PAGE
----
(2) The exemption applies to services performed on a component part of an 
integrated unit of qualifying diagnostic imaging or therapeutic equipment, 
which may include an x-ray tube, x-ray tube, filters, detectors, power supply, 
operator’s workstation, viewing equipment, printer, patient table, networking 
equipment, associated computer software and/or other components.

Response: This is correct. Please note that the exemption under 151.338 
applies to charges for labor associated with the repair, remodeling, 
maintenance, or restoration of component part of an integrated unit of 
qualifying equipment and not to tangible personal property used or consumed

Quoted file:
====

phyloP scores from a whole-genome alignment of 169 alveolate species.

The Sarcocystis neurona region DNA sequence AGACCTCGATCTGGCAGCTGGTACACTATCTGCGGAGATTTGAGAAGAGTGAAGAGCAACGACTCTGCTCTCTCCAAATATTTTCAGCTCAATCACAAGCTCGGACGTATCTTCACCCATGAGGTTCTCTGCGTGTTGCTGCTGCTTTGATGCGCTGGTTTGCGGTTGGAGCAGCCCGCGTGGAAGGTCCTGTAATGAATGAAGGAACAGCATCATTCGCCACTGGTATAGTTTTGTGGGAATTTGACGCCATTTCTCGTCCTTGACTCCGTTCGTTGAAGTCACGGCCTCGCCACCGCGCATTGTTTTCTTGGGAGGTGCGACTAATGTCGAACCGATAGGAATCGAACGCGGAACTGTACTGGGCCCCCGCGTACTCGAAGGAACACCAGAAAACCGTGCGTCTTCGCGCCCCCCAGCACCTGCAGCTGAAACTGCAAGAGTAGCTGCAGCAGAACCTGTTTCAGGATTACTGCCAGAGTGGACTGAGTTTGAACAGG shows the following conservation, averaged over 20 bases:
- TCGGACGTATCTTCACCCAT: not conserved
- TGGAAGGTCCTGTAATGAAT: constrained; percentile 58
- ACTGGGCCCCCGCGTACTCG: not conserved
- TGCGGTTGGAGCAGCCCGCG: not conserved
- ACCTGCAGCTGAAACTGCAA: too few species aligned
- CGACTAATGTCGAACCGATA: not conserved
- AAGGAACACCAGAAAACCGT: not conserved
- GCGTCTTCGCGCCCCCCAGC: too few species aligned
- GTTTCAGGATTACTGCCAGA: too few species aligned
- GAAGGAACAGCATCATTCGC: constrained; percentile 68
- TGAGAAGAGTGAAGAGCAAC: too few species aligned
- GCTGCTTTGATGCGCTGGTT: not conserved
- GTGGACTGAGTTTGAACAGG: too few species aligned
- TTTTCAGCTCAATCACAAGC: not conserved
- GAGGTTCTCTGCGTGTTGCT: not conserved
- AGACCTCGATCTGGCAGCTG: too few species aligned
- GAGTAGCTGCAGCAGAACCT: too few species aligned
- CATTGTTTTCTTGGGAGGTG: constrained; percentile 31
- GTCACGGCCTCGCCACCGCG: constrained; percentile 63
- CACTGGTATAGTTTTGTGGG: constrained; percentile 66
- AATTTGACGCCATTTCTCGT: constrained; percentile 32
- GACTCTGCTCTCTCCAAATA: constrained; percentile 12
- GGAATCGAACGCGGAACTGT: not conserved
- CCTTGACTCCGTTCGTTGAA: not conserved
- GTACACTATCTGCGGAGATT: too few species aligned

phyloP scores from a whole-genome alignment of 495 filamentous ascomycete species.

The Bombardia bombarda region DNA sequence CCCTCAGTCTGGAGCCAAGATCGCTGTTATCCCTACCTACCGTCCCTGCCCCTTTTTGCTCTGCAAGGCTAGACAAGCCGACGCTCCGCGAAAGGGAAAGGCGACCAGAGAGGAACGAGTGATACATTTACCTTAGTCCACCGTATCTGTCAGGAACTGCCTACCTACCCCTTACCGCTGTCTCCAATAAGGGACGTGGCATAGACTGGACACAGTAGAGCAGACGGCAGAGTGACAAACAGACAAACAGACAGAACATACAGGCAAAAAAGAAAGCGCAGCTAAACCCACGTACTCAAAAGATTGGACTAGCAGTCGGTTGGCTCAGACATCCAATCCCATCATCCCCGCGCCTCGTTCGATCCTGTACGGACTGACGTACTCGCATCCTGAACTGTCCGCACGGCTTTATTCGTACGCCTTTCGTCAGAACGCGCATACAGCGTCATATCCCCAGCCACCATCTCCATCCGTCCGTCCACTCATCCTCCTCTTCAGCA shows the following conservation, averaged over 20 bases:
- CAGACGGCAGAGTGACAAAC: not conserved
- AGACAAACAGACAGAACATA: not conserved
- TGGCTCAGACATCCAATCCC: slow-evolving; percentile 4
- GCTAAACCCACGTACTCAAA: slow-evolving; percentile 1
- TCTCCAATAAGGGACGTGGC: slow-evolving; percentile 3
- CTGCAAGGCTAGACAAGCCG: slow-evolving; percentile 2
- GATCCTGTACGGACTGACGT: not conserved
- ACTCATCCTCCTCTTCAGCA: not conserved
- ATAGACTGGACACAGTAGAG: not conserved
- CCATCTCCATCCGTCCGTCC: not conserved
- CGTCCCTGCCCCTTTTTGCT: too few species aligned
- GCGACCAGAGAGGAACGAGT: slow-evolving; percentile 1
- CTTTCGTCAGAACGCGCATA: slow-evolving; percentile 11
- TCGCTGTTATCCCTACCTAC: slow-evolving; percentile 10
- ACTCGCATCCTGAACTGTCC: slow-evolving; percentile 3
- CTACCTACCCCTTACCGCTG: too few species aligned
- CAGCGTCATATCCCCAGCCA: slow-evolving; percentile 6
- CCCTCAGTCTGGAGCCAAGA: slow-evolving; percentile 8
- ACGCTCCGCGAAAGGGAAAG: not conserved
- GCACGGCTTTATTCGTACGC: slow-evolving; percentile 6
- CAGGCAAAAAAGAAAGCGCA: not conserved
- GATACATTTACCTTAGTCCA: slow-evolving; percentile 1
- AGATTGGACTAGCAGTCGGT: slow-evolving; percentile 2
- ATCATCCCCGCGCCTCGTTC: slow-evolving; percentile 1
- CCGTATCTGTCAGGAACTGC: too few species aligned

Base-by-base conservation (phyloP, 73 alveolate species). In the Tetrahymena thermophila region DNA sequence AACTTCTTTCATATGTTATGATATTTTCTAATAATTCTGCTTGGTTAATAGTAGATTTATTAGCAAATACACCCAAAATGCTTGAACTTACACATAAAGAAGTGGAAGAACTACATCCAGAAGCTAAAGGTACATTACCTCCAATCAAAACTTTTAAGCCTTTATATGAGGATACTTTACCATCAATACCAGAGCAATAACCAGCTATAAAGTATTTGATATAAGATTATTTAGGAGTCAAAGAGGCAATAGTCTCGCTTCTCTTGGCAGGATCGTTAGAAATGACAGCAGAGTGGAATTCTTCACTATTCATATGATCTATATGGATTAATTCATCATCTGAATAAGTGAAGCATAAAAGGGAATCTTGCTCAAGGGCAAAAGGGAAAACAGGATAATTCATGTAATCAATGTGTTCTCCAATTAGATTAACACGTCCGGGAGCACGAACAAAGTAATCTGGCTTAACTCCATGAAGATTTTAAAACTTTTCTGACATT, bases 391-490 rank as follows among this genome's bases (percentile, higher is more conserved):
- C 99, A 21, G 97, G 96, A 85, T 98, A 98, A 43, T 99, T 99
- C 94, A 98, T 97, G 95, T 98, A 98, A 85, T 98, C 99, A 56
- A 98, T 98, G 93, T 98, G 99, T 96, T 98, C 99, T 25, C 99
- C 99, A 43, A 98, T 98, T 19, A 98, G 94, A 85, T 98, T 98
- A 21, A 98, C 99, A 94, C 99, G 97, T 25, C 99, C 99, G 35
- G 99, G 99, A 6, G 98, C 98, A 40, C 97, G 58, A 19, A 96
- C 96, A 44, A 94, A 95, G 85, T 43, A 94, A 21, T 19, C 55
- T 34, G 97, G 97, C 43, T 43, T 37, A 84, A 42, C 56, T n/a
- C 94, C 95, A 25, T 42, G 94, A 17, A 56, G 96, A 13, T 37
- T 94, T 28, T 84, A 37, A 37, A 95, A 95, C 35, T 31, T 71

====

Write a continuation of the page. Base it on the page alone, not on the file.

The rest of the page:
during the service. Therefore, the labor charges must be separately stated from 
any charges for materials or replacement parts, etc. Under a separated 
contract, the service provider should collect tax on the separately stated 
charge for materials but may accept an exemption certificate in lieu of tax on 
the charge for labor. If the charges for such services are billed to consumers 
as a lump sum, then the entire lump-sum charge is presumed taxable.

Complete Texas sales tax information, including rules, statutes, publications, 
and frequently asked questions can be found on the Sales and Use Tax web page 
at: http://window.state.tx.us/taxinfo/sales/.

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78711-3528.

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Regards,


Tax Policy Division
Comptroller of Public Accounts




ACCESSION NUMBER: 201209577L
SUPERSEDED: N
DOCUMENT TYPE: L
DATE: 09/28/2012
TAX TYPE: SALES